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The Philosophical Biographer book. Goodreads helps you keep track of books you want to read
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The Philosophical Biographer: Doubt and Dialectic in Johnson's Lives of the Poets. Johnson, Martin Maner. "The Philosophical Biographer: Doubt and Dialectic in Johnson's Lives of the Poets. Johnson, Martin Maner," Modern Philology 88, no. 1 (Au. 1990): 92-94. Of all published articles, the following were the most read within the past 12 months. Cary Wolfe, What Is Posthumanism? Chute. Thomas Leitch, Film Adaptation and Its Discontents: From Gone with the Wind to The Passion of Christ. Rhodri Lewis, Hamlet and the Vision of Darkness.
Johnson, Samuel, 1709-1784. On this site it is impossible to download the book, read the book online or get the contents of a book. Rubrics: Biography as a literary form Poets, English Biography History and criticism Philosophy in literature. The administration of the site is not responsible for the content of the site. The data of catalog based on open source database. All rights are reserved by their owners.
The Philosophical Biographer Doubt and Dialectic in Johnson's Lives of the Poets. Ernest Verzea - 1994. Dao as the Metaphysical-the Ontological and Creative. Chung-wei Chao - 2004 - Philosophy and Culture 31 (10):75-93. Clay Archilochos Heros. The Cult of Poets in the Greek Polis. Washington, DC: Center for Hellenic Studies; Cambridge, MA: Harvard UP, 2004. Schmidt The First Poets. Lives of the Ancient Greek Poets. London: Weidenfeld and Nicolson, 2004.
Lives of the Most Eminent English Poets (1779–81), alternatively known by the shorter title Lives of the Poets, is a work by Samuel Johnson comprising short biographies and critical appraisals of 52 poets.
Lives of the Most Eminent English Poets (1779–81), alternatively known by the shorter title Lives of the Poets, is a work by Samuel Johnson comprising short biographies and critical appraisals of 52 poets, most of whom lived during the eighteenth century. These were arranged, approximately, by date of death.
Johnson scholars will welcome Martin Maner's The Philosophical Biographer both because it is an illuminating book and because so few volumes have been devoted to Johnson as biographer. While Robert Folkenflik's Samuel Johnson, Biographer (Ithaca, . 1978), treats Johnson's biographical theory and practice throughout his life writings, and Thomas Kaminski's The Early Career of Samuel Johnson (Oxford, 1987) covers the formation of Johnson's biographical art, Maner is the first, curiously, to offer a book-length, thematic study of The Lives of the Poets.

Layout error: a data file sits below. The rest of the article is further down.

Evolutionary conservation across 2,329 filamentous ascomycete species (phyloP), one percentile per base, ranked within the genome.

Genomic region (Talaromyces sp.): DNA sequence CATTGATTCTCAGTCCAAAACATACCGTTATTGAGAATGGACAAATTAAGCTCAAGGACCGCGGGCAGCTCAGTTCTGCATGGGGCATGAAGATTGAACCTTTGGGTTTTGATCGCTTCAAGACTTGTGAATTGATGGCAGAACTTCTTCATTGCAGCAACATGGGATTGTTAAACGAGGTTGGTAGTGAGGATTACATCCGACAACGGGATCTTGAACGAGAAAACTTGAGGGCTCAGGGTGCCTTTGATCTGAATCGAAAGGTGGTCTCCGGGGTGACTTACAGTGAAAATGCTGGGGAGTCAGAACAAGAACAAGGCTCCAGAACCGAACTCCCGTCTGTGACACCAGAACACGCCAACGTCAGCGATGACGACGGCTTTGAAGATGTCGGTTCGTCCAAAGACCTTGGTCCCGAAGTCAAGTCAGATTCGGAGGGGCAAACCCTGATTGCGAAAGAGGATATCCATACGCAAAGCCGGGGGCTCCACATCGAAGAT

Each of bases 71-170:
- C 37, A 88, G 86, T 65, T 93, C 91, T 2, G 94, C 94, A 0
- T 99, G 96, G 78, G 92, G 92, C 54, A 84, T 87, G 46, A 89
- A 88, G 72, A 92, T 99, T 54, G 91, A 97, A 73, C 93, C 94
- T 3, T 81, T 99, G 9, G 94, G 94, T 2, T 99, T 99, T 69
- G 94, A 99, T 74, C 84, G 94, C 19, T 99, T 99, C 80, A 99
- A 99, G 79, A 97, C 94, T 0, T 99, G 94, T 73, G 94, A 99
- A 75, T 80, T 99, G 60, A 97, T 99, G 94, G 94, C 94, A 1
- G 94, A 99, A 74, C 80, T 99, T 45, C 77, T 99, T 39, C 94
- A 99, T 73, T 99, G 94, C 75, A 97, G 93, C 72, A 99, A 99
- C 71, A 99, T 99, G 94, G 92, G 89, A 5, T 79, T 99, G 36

The Philosophical Biographer shows how a shift in philosophical outlook in the seventeenth and eighteenth centuries-from an understanding of human knowledge rooted.
PDF Dialectics and a dialogical approach constitute two distinct theoretical frameworks with long intellectual histories. could be examined as a part of the wider issue of the relationship between dialogue and dialectics in the. context of the history of human thought
PDF Dialectics and a dialogical approach constitute two distinct theoretical frameworks with long intellectual histories. context of the history of human thought. Under the influence of postmodern theories, an exceedingly.
When Johnson was approached by some London booksellers in 1777 to write what he thought of as little Lives, and .
The Philosophical Biographer shows how a shift in philosophical outlook in the seventeenth and eighteenth centuries-from an understanding of human knowledge rooted in deductive certainties to one resting on inductive probability-influenced the development of biographical narrative in general and in particular the way Johnson dealt with biographical evidence in his Lives of the Poets.
Examining the psychological and philosophical doubt that lay at the heart of Johnson's character and intellect, Martin Maner reveals in the biographical studies of Savage, Swift, Milton, and Pope an ingrained pattern of dialectical argument and a skeptical attitude toward evidence―a method that involves the reader in judgments about the poets as it conveys Johnson's own understanding of truth. In the Life of Savage, Johnson moves from thesis to antithesis, generating out of opposing emotional responses―irony and sympathy, ridicule and pathos-an understanding of the man. Dialectically undercutting the conclusions of previous biographers of Swift and Milton, Johnson fashions a new, somewhat acidic estimation of Swift and a portrait of Milton that engages contemporary questions of the probable and the marvelous. The Life of Pope, Johnson's greatest dialectical achievement, alternates between blame and praise, public and private realms, weaving tone, context, and analogy into great, contrasting patterns of inquiry and judgment.
Establishing the centrality of a dialectical method in the Lives of the Poets, Martin Maner links the rise of biography as well as Johnson's interest in the form to the shift in epistemology brought about by empiricism. In the new patterns of thought of the seventeenth and eighteenth centuries, biography―the estimation of a life through sifting of historical events and evidence―was the most philosophical of endeavors, and Johnson its greatest practitioner.
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